COVID-19 Manual Section 6: Risk Assessment


An appropriate and up to date risk assessment should be the first step in determining appropriate COVID-19 mitigations within any workplace setting and ensuring that they are applied effectively.

In developing a risk assessment there are a number of considerations that can inform the approach taken:

1. Routes of transmission. Mitigation measures within a workplace need to consider all three routes of transmission: transmission at close range through inhaled aerosols and direct exposure to large droplets, transmission through the air at a distance (>2m) through inhalation, transmission via touching mucous membranes following contact with contaminated surfaces. The Figure 1 illustrates how different mitigations can potentially affect different routes of transmission

Figure 1: Routes of infection and mitigation strategies (SAGE-EMG/SPI-B/TG Dec 2020)

Figure 1. Visual demonstration of thermal camera output
(copyright Jay CCTV Solutions (JCS) Ltd)

2. Hierarchy of risk controls. This is a well-known risk assessment approach shown in Figure 2 below that recognises that some controls are likely to be more effective than others. This is usually because the more effective control is harder to circumvent by human behaviour rather than it is inherently less effective. For example enabling people to work from home is more effective than a strategy around hand and surface hygiene, because it prevents virus from entering the workplace in the first place. PPE sits at the bottom of the list as the measure of last resort; a mask may be very effective at preventing inhalation of virus from an engineering design perspective, but if it is not worn then it becomes useless and so to be effective requires appropriate training and processes to ensure compliance.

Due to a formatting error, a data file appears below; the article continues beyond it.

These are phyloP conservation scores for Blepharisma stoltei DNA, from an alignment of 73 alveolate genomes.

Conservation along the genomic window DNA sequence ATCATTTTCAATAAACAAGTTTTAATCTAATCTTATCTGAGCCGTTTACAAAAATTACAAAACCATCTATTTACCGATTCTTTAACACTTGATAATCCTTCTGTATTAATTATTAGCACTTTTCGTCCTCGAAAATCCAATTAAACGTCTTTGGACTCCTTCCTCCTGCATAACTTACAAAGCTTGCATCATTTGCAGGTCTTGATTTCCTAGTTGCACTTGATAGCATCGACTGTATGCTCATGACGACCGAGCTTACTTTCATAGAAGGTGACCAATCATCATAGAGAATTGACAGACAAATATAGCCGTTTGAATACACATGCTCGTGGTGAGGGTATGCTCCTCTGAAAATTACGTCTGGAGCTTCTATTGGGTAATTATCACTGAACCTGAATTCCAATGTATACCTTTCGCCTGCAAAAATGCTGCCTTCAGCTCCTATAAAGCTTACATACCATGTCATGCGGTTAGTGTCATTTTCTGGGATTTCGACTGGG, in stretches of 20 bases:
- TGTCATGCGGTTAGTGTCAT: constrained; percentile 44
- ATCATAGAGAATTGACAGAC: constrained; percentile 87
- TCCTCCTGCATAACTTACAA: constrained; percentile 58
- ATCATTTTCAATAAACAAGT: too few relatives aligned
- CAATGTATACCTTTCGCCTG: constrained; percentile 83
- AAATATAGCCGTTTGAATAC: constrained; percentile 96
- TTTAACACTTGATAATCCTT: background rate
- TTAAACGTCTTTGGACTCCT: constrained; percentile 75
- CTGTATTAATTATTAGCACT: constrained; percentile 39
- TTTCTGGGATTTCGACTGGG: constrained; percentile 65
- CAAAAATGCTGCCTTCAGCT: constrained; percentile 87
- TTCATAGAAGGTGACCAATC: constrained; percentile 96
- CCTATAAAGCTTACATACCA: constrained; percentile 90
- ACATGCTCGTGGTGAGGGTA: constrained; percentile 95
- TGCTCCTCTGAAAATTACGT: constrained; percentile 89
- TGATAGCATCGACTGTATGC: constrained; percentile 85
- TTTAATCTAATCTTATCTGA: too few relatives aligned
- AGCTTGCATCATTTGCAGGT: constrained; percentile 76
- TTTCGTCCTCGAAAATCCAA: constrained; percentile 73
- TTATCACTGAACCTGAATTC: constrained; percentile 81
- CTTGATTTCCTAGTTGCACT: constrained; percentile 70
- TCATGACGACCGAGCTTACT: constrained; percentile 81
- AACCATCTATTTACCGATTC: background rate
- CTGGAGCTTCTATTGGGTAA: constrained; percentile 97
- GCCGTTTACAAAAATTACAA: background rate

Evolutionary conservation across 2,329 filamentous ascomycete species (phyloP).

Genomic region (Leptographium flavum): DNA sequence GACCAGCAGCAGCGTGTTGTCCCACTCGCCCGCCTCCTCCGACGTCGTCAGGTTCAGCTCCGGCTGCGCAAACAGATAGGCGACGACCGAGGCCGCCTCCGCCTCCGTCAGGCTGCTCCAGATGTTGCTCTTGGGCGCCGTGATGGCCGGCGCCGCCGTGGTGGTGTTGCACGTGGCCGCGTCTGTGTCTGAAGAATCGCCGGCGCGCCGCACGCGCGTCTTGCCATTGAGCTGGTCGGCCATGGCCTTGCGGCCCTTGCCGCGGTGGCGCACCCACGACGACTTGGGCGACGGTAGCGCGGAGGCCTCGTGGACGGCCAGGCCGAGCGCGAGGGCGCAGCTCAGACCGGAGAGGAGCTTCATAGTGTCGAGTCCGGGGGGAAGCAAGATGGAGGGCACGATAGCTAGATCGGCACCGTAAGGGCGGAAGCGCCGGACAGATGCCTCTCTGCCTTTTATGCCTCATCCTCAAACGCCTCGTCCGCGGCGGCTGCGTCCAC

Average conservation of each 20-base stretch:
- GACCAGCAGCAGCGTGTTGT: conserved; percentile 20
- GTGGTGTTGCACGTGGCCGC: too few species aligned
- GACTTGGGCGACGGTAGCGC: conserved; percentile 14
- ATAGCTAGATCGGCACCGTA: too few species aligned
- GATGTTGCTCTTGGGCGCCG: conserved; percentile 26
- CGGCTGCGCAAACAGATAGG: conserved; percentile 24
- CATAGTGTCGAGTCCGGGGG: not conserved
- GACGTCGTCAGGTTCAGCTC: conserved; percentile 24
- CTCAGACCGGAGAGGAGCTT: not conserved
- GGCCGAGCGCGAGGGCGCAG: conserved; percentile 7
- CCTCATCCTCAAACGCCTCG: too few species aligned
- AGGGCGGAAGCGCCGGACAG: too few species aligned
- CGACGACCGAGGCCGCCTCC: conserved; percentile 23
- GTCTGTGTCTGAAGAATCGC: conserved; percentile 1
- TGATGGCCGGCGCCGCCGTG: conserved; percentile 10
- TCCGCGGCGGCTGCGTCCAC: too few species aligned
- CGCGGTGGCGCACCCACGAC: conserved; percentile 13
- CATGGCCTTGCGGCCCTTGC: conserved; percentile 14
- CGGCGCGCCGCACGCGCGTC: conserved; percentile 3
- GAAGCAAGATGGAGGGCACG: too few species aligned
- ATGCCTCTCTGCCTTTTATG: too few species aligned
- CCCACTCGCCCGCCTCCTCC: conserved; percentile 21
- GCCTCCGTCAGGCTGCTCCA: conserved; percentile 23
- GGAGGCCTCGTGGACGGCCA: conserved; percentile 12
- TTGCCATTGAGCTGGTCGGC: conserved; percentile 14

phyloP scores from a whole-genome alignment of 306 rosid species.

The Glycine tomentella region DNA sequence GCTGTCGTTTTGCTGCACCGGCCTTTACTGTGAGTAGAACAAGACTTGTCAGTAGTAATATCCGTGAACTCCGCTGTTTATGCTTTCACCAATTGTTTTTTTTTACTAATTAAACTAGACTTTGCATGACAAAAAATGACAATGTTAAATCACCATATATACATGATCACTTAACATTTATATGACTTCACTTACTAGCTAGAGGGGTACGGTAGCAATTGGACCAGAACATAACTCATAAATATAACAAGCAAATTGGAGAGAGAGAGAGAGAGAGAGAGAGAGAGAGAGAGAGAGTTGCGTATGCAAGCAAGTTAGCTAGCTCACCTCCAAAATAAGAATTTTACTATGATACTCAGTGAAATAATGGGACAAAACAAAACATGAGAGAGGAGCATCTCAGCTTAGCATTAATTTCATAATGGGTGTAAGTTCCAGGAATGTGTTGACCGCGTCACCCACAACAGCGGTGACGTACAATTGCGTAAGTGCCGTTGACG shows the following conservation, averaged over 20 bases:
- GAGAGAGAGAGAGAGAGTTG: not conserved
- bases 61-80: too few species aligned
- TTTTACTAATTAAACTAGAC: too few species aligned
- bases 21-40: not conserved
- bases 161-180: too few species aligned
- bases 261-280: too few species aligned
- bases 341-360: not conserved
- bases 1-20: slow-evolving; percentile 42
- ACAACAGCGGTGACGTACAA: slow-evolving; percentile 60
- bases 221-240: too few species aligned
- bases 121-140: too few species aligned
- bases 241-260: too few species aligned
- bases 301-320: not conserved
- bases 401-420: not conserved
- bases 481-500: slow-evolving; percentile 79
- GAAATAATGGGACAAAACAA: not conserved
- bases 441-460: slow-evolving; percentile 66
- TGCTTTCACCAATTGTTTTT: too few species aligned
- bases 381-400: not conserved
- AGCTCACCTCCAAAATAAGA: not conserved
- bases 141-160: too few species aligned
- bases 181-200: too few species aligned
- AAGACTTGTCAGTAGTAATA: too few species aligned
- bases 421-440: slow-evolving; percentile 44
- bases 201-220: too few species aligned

Figure 2: Hierarchy of risk controls highlighting engineering controls and with some examples of application to COVID-19

Figure 2: Hierarchy of risk controls highlighting engineering controls and with some examples of application to COVID-19

3. Actions outside vs inside the workplace: Preventing someone with the virus entering a workplace will be more effective at managing workplace transmission than using controls to limit the spread once it is present. This means that policies to enable employees and visitors to stay home if they are sick, to use COVID-19 tests effectively and to ensure people can isolate if they are a known contact of an infected case are as important to include in the risk assessment as planning practical steps such as distancing, ventilation and hygiene in a workplace. Strategies such as hybrid working from home and cohorting of workers into teams can be effective at reducing the extent of spread if there is a case within a workplace.